All of her life, Kayla, 15, had a place to call home. But last year, her world totally changed when her family lost everything in a violent storm.
I've lived my whole life in Venus, a tiny town in Texas. Growing up, I always thought of my house as the safest, warmest place. My family had a large four-bedroom mobile home. It was big enough but cozy. My sister and I had our own bedrooms, and we had four dogs.
But the thing I loved most about my house was my room. It was just me. My walls were covered with a porcelain doll collection, sunflowers, a yellow VW beetle poster and tons of family photos.
Then last April 23, my world fell apart. My family's nightmare began when my parents and my 2-year-old nephew came to see me play French horn at a school concert honoring troops in Iraq. Midway through the show, an announcement was made: "It's reported that there will be hail and high winds. If you'd like, you're welcome to go." But everybody stayed to watch the show.
LONG RIDE HOME
After the concert, the storm was so intense my dad had to pull over halfway home. It felt like the winds would blow our van over. After we hit four detours, we were very worried. My mom said, "My house is gone--I know it!"
I said, "Mom, you're scaring me! You're blowing this way out of proportion." Just down the road from our house, a police car appeared. Then, we saw something huge in the road ... and realized it was our neighbor's house! I felt sick. Their entire house was a block away from where it had been! As we got out of the car, a neighbor drove by and said, "There's nothing there!" My mom fell to her knees, bawling. My dad tried to comfort her, but she was devastated.
We called my sister, who was out with her boyfriend. Luckily, she was safe. But we had left the dogs on the porch. My mom told me to stay in the car while she and my dad looked for the dogs. All I could see were downed power lines and my dad's 18-wheeler. I thought, "This must be someone else's truck," because my dad parks his truck next to our house. Then it hit me--everything was gone, even our house!
I wished I were dreaming and started to cry. But then I thought, "This isn't the time to fall apart." So I pulled myself together and tried to be strong. I sat in the van in disbelief, my nephew asleep in my arms. My dad returned and handed me a porcelain doll he'd found in a field. I cried like crazy. I was happy to get my doll back but, at the same time, I realized how much we'd lost.
It took over an hour for my mom to find the dogs, all in different fields. I was so happy when Beanie, my favorite, greeted me. That night, we slept in my dad's truck. We were just grateful to have somewhere to stay.
A STARK REALITY
I woke up praying it had all been a nightmare. But then I looked out the window and knew it was real. Red Cross and Salvation Army workers were handing out food and water. I learned that, thankfully, no one had died in the storm. And of all my friends, I was the only one who lost her house.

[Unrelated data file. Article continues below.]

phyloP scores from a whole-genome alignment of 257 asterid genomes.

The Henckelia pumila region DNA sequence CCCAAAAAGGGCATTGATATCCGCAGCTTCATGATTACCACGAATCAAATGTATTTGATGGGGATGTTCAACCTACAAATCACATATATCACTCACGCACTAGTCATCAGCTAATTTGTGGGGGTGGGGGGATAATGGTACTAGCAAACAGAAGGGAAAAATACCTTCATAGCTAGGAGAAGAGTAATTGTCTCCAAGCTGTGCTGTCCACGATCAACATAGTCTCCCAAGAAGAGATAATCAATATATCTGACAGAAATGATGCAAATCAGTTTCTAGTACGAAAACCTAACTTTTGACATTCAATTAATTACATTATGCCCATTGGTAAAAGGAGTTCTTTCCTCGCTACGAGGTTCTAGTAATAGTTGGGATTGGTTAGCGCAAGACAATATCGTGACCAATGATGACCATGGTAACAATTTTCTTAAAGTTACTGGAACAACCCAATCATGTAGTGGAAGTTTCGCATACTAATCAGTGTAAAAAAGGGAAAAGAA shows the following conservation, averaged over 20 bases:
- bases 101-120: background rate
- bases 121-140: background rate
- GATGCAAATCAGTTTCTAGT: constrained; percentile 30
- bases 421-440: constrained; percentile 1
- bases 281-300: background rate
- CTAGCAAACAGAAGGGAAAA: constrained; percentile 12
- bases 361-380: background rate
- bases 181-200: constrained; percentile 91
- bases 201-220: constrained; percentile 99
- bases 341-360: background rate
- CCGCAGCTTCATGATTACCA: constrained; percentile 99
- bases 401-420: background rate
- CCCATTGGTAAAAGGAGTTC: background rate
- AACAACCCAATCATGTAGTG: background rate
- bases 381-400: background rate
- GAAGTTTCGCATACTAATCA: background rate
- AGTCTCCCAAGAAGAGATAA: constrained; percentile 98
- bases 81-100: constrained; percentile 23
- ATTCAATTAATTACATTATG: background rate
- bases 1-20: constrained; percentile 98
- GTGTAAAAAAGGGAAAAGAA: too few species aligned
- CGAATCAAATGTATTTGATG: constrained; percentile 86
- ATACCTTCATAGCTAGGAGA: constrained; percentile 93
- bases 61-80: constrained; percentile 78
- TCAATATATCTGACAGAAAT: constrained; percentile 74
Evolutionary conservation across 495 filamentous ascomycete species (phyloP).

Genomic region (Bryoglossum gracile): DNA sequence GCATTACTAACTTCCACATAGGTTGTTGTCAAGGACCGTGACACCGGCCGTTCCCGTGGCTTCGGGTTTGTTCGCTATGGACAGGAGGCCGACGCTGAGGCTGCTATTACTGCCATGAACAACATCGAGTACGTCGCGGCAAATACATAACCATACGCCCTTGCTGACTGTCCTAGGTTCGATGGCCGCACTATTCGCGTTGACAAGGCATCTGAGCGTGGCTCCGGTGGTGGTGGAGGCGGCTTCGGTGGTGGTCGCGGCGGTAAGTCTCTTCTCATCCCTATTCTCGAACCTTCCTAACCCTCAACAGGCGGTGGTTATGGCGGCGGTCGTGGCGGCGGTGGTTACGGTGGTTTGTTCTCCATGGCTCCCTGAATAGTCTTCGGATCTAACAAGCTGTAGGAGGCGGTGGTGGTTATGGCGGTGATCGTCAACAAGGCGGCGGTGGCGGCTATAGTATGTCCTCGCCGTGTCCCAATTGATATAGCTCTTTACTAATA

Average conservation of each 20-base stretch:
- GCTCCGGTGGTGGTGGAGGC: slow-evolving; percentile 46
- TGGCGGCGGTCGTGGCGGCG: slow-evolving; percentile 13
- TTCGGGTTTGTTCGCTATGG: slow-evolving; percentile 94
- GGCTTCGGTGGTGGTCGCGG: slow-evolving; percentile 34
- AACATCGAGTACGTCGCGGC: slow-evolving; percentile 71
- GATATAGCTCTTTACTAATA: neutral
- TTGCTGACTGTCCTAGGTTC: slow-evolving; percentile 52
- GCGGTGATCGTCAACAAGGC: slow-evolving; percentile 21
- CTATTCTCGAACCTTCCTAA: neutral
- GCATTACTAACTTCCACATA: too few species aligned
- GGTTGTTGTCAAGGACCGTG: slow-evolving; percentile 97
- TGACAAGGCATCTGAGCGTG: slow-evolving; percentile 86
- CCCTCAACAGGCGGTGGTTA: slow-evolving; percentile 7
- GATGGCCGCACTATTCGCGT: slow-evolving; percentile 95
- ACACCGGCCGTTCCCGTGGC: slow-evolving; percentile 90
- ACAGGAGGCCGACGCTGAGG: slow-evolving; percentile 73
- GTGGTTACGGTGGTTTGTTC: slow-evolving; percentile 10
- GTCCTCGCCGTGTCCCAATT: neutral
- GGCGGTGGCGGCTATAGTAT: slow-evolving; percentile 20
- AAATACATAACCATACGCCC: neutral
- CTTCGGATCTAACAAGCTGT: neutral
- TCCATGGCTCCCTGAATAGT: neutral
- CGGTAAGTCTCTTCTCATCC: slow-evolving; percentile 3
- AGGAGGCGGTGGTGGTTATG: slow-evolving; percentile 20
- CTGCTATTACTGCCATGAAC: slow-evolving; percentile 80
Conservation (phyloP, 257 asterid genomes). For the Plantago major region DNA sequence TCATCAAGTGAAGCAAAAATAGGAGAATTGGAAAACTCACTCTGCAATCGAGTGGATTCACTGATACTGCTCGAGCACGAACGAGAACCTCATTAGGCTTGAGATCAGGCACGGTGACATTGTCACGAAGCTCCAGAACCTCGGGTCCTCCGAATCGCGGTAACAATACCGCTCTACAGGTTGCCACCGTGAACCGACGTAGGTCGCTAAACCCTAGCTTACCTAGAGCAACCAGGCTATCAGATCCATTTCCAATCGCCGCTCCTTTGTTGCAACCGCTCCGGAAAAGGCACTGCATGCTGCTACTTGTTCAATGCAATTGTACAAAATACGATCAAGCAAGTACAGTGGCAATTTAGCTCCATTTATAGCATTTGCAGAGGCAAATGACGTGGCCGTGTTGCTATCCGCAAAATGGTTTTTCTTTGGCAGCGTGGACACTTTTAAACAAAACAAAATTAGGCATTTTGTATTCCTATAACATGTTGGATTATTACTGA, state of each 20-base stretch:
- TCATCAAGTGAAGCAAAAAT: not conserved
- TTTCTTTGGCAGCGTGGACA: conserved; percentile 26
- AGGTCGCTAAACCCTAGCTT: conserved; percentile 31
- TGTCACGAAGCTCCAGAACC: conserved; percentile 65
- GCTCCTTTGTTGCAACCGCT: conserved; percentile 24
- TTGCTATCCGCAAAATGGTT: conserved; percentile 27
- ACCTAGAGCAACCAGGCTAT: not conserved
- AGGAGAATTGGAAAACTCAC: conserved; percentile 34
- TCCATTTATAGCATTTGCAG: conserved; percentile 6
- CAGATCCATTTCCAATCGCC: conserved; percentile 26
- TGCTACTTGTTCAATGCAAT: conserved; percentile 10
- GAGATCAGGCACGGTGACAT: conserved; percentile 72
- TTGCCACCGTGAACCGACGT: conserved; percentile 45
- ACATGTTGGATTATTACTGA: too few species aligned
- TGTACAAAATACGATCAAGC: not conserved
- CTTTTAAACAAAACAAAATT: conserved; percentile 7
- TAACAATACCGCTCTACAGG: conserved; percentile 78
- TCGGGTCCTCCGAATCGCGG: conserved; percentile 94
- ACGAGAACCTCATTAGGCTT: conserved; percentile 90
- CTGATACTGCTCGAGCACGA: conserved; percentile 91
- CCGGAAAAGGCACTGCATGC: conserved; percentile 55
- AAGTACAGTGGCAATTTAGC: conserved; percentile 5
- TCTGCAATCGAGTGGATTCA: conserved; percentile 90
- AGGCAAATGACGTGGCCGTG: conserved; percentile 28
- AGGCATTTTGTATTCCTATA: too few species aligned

My uncle searched for our belongings, and found one salvageable item--our American flag. He and my mom believe our lives were spared because we had honored our troops that night. We flew the flag from our clothesline pole, the only thing left standing.
After three days, I went back to school. Everyone was so nice; one friend even gave me a shirt. That shirt will always be special to me. We only had the clothes we'd worn the night of the storm, so we got $400 from the Red Cross. We felt guilty taking it, but it was helpful. People constantly offered to give us things, but my mom hates handouts. We replaced just the essentials, like kitchen supplies, linens and a TV.
We took up temporary residence in a one-room trailer. That was so hard, especially because all our dogs had to sleep inside since there was no fence.
We were totally appreciative to have a roof over our heads, but everyone was stressed. After three long months, our insurance money finally came through. We bought another house that we put in the same spot. The new house was great; it just wasn't home. Our old house was full of irreplaceable memories.
One thing I missed most was the feather pillow my grandmother gave me before she died. I couldn't sleep on any other pillow, and I was so upset. But my mom found it in a faraway field, and I swear it was a miracle. I truly believe I got the pillow back because my grandmother is watching over me.
WEATHERING THE STORM
The hardest part wasn't the loss of my things or even the house; it was watching my mom fall apart. That scared me, because it felt like my world had ended. She's always been so strong, and I thought she could survive anything. My sister moved to Arizona after the storm, so I decided to take over for my mom--cooking, cleaning, taking care of my nephew--to give her time to heal.
Even though it's been over a year, my mom hasn't fully recovered. So I guess my biggest loss has been the loss of my childhood. But the "best" thing that has come from losing everything is that I'm more independent and know I can survive anything. I have to admit that, for a while, I was really angry that I had to take on so many adult responsibilities. But as every day passes, my family is getting back to normal and I'm learning to be "the kid" once again.
The most important lesson I got out of losing everything is this: Don't ever take anything for granted. You never know what might happen. If we had stayed home the night of the storm, we definitely would have been killed. Knowing that has really changed my attitude toward life.
Now, I'm focused on living in the present. As for the future, I'm really motivated to make the most of my life--hopefully, by becoming a pediatrician. I mean, you really never know when it could all be taken away.
By Kayla Schuete, 15, and Sandy Fertman Ryan
POSTED ON 12/29/2009 7:00:00 AM
POSTED IN dealing with tragedy